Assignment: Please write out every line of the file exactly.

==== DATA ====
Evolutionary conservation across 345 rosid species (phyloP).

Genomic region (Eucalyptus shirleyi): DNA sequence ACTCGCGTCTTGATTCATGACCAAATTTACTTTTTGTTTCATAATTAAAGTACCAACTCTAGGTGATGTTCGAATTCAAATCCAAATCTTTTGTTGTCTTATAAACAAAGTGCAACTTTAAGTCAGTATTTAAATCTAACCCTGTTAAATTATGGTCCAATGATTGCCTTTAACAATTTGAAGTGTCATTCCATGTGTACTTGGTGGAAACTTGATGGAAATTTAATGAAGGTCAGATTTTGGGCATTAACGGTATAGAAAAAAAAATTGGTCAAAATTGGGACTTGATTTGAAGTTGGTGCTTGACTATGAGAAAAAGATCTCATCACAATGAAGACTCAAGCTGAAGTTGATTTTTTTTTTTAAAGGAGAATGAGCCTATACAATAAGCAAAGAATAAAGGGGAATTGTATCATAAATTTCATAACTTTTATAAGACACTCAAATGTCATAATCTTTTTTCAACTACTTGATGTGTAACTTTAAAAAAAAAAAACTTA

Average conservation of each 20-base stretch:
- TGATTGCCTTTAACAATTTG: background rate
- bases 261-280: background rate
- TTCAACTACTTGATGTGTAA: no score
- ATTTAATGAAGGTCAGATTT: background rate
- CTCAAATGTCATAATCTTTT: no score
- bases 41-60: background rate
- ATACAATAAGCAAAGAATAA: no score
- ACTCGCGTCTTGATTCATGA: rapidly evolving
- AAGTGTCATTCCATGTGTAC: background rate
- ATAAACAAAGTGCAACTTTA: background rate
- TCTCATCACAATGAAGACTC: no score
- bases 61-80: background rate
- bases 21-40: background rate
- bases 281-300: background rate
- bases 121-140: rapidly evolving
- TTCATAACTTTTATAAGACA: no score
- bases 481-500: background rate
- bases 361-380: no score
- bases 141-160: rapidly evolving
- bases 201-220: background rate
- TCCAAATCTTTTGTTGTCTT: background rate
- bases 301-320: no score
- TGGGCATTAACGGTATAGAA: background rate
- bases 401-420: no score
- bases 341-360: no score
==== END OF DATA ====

Evolutionary conservation across 345 rosid species (phyloP).

Genomic region (Eucalyptus shirleyi): DNA sequence ACTCGCGTCTTGATTCATGACCAAATTTACTTTTTGTTTCATAATTAAAGTACCAACTCTAGGTGATGTTCGAATTCAAATCCAAATCTTTTGTTGTCTTATAAACAAAGTGCAACTTTAAGTCAGTATTTAAATCTAACCCTGTTAAATTATGGTCCAATGATTGCCTTTAACAATTTGAAGTGTCATTCCATGTGTACTTGGTGGAAACTTGATGGAAATTTAATGAAGGTCAGATTTTGGGCATTAACGGTATAGAAAAAAAAATTGGTCAAAATTGGGACTTGATTTGAAGTTGGTGCTTGACTATGAGAAAAAGATCTCATCACAATGAAGACTCAAGCTGAAGTTGATTTTTTTTTTTAAAGGAGAATGAGCCTATACAATAAGCAAAGAATAAAGGGGAATTGTATCATAAATTTCATAACTTTTATAAGACACTCAAATGTCATAATCTTTTTTCAACTACTTGATGTGTAACTTTAAAAAAAAAAAACTTA

Average conservation of each 20-base stretch:
- TGATTGCCTTTAACAATTTG: background rate
- bases 261-280: background rate
- TTCAACTACTTGATGTGTAA: no score
- ATTTAATGAAGGTCAGATTT: background rate
- CTCAAATGTCATAATCTTTT: no score
- bases 41-60: background rate
- ATACAATAAGCAAAGAATAA: no score
- ACTCGCGTCTTGATTCATGA: rapidly evolving
- AAGTGTCATTCCATGTGTAC: background rate
- ATAAACAAAGTGCAACTTTA: background rate
- TCTCATCACAATGAAGACTC: no score
- bases 61-80: background rate
- bases 21-40: background rate
- bases 281-300: background rate
- bases 121-140: rapidly evolving
- TTCATAACTTTTATAAGACA: no score
- bases 481-500: background rate
- bases 361-380: no score
- bases 141-160: rapidly evolving
- bases 201-220: background rate
- TCCAAATCTTTTGTTGTCTT: background rate
- bases 301-320: no score
- TGGGCATTAACGGTATAGAA: background rate
- bases 401-420: no score
- bases 341-360: no score